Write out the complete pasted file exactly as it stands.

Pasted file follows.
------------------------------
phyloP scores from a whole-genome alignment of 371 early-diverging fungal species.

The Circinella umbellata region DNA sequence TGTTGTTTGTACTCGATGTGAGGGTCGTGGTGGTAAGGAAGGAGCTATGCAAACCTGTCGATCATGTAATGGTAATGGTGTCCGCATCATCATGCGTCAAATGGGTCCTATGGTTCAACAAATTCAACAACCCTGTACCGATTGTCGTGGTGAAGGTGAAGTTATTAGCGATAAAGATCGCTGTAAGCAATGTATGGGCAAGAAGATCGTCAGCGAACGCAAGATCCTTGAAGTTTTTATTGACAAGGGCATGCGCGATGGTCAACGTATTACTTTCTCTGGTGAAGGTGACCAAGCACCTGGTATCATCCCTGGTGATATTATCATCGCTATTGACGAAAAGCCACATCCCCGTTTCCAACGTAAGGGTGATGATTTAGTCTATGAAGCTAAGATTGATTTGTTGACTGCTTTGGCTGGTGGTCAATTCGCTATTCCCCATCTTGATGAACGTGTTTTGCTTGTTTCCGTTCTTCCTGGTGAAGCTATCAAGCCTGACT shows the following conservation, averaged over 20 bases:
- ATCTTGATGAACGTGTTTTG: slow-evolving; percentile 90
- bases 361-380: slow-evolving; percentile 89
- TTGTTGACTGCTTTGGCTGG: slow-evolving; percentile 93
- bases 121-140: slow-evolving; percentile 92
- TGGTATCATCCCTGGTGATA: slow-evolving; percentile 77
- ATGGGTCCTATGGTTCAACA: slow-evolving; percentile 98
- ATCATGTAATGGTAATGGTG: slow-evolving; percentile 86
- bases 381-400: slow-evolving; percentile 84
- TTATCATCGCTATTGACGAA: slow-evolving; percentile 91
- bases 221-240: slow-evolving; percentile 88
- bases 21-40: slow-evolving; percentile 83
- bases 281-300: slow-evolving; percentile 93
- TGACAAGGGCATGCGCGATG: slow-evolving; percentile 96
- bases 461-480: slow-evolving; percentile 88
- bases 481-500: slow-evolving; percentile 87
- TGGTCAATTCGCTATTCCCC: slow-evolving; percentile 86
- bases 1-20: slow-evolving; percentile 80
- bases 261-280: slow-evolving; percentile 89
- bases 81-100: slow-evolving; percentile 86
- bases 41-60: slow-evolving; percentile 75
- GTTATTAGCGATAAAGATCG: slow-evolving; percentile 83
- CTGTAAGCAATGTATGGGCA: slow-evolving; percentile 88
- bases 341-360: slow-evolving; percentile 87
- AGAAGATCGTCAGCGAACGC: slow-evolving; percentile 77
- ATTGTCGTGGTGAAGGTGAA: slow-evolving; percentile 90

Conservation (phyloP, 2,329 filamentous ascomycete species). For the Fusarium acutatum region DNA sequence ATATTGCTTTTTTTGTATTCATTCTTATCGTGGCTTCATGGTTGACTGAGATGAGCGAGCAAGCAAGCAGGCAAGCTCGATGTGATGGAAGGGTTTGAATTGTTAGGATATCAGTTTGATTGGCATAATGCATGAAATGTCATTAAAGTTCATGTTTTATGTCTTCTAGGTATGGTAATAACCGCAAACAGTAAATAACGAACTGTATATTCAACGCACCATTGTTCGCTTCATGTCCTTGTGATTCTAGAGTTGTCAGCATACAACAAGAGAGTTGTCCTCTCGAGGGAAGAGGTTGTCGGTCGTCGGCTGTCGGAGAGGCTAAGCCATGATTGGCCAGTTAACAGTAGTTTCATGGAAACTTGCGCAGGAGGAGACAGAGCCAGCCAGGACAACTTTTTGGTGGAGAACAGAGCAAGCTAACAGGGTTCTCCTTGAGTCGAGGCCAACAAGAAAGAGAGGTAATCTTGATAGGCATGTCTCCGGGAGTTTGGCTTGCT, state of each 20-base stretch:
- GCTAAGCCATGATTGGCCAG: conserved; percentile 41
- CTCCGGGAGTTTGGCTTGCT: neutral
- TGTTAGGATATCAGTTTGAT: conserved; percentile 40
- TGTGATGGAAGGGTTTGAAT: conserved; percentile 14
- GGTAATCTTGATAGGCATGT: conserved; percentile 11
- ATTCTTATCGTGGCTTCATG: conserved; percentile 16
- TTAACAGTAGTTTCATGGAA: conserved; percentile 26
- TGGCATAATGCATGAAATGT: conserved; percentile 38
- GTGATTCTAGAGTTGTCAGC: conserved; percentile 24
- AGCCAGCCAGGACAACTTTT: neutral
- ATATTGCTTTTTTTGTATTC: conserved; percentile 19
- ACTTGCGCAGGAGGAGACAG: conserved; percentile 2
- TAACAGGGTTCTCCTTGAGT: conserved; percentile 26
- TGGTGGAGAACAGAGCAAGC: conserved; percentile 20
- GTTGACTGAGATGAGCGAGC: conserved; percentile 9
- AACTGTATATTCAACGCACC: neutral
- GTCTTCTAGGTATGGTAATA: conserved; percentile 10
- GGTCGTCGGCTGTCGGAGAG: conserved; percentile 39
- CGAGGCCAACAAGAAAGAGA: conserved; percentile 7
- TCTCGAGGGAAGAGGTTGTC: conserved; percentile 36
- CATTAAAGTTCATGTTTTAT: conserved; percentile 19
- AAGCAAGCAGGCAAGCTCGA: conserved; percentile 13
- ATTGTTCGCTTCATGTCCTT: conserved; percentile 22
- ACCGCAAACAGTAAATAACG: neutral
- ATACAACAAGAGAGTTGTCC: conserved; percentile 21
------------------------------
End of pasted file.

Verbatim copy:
phyloP scores from a whole-genome alignment of 371 early-diverging fungal species.

The Circinella umbellata region DNA sequence TGTTGTTTGTACTCGATGTGAGGGTCGTGGTGGTAAGGAAGGAGCTATGCAAACCTGTCGATCATGTAATGGTAATGGTGTCCGCATCATCATGCGTCAAATGGGTCCTATGGTTCAACAAATTCAACAACCCTGTACCGATTGTCGTGGTGAAGGTGAAGTTATTAGCGATAAAGATCGCTGTAAGCAATGTATGGGCAAGAAGATCGTCAGCGAACGCAAGATCCTTGAAGTTTTTATTGACAAGGGCATGCGCGATGGTCAACGTATTACTTTCTCTGGTGAAGGTGACCAAGCACCTGGTATCATCCCTGGTGATATTATCATCGCTATTGACGAAAAGCCACATCCCCGTTTCCAACGTAAGGGTGATGATTTAGTCTATGAAGCTAAGATTGATTTGTTGACTGCTTTGGCTGGTGGTCAATTCGCTATTCCCCATCTTGATGAACGTGTTTTGCTTGTTTCCGTTCTTCCTGGTGAAGCTATCAAGCCTGACT shows the following conservation, averaged over 20 bases:
- ATCTTGATGAACGTGTTTTG: slow-evolving; percentile 90
- bases 361-380: slow-evolving; percentile 89
- TTGTTGACTGCTTTGGCTGG: slow-evolving; percentile 93
- bases 121-140: slow-evolving; percentile 92
- TGGTATCATCCCTGGTGATA: slow-evolving; percentile 77
- ATGGGTCCTATGGTTCAACA: slow-evolving; percentile 98
- ATCATGTAATGGTAATGGTG: slow-evolving; percentile 86
- bases 381-400: slow-evolving; percentile 84
- TTATCATCGCTATTGACGAA: slow-evolving; percentile 91
- bases 221-240: slow-evolving; percentile 88
- bases 21-40: slow-evolving; percentile 83
- bases 281-300: slow-evolving; percentile 93
- TGACAAGGGCATGCGCGATG: slow-evolving; percentile 96
- bases 461-480: slow-evolving; percentile 88
- bases 481-500: slow-evolving; percentile 87
- TGGTCAATTCGCTATTCCCC: slow-evolving; percentile 86
- bases 1-20: slow-evolving; percentile 80
- bases 261-280: slow-evolving; percentile 89
- bases 81-100: slow-evolving; percentile 86
- bases 41-60: slow-evolving; percentile 75
- GTTATTAGCGATAAAGATCG: slow-evolving; percentile 83
- CTGTAAGCAATGTATGGGCA: slow-evolving; percentile 88
- bases 341-360: slow-evolving; percentile 87
- AGAAGATCGTCAGCGAACGC: slow-evolving; percentile 77
- ATTGTCGTGGTGAAGGTGAA: slow-evolving; percentile 90

Conservation (phyloP, 2,329 filamentous ascomycete species). For the Fusarium acutatum region DNA sequence ATATTGCTTTTTTTGTATTCATTCTTATCGTGGCTTCATGGTTGACTGAGATGAGCGAGCAAGCAAGCAGGCAAGCTCGATGTGATGGAAGGGTTTGAATTGTTAGGATATCAGTTTGATTGGCATAATGCATGAAATGTCATTAAAGTTCATGTTTTATGTCTTCTAGGTATGGTAATAACCGCAAACAGTAAATAACGAACTGTATATTCAACGCACCATTGTTCGCTTCATGTCCTTGTGATTCTAGAGTTGTCAGCATACAACAAGAGAGTTGTCCTCTCGAGGGAAGAGGTTGTCGGTCGTCGGCTGTCGGAGAGGCTAAGCCATGATTGGCCAGTTAACAGTAGTTTCATGGAAACTTGCGCAGGAGGAGACAGAGCCAGCCAGGACAACTTTTTGGTGGAGAACAGAGCAAGCTAACAGGGTTCTCCTTGAGTCGAGGCCAACAAGAAAGAGAGGTAATCTTGATAGGCATGTCTCCGGGAGTTTGGCTTGCT, state of each 20-base stretch:
- GCTAAGCCATGATTGGCCAG: conserved; percentile 41
- CTCCGGGAGTTTGGCTTGCT: neutral
- TGTTAGGATATCAGTTTGAT: conserved; percentile 40
- TGTGATGGAAGGGTTTGAAT: conserved; percentile 14
- GGTAATCTTGATAGGCATGT: conserved; percentile 11
- ATTCTTATCGTGGCTTCATG: conserved; percentile 16
- TTAACAGTAGTTTCATGGAA: conserved; percentile 26
- TGGCATAATGCATGAAATGT: conserved; percentile 38
- GTGATTCTAGAGTTGTCAGC: conserved; percentile 24
- AGCCAGCCAGGACAACTTTT: neutral
- ATATTGCTTTTTTTGTATTC: conserved; percentile 19
- ACTTGCGCAGGAGGAGACAG: conserved; percentile 2
- TAACAGGGTTCTCCTTGAGT: conserved; percentile 26
- TGGTGGAGAACAGAGCAAGC: conserved; percentile 20
- GTTGACTGAGATGAGCGAGC: conserved; percentile 9
- AACTGTATATTCAACGCACC: neutral
- GTCTTCTAGGTATGGTAATA: conserved; percentile 10
- GGTCGTCGGCTGTCGGAGAG: conserved; percentile 39
- CGAGGCCAACAAGAAAGAGA: conserved; percentile 7
- TCTCGAGGGAAGAGGTTGTC: conserved; percentile 36
- CATTAAAGTTCATGTTTTAT: conserved; percentile 19
- AAGCAAGCAGGCAAGCTCGA: conserved; percentile 13
- ATTGTTCGCTTCATGTCCTT: conserved; percentile 22
- ACCGCAAACAGTAAATAACG: neutral
- ATACAACAAGAGAGTTGTCC: conserved; percentile 21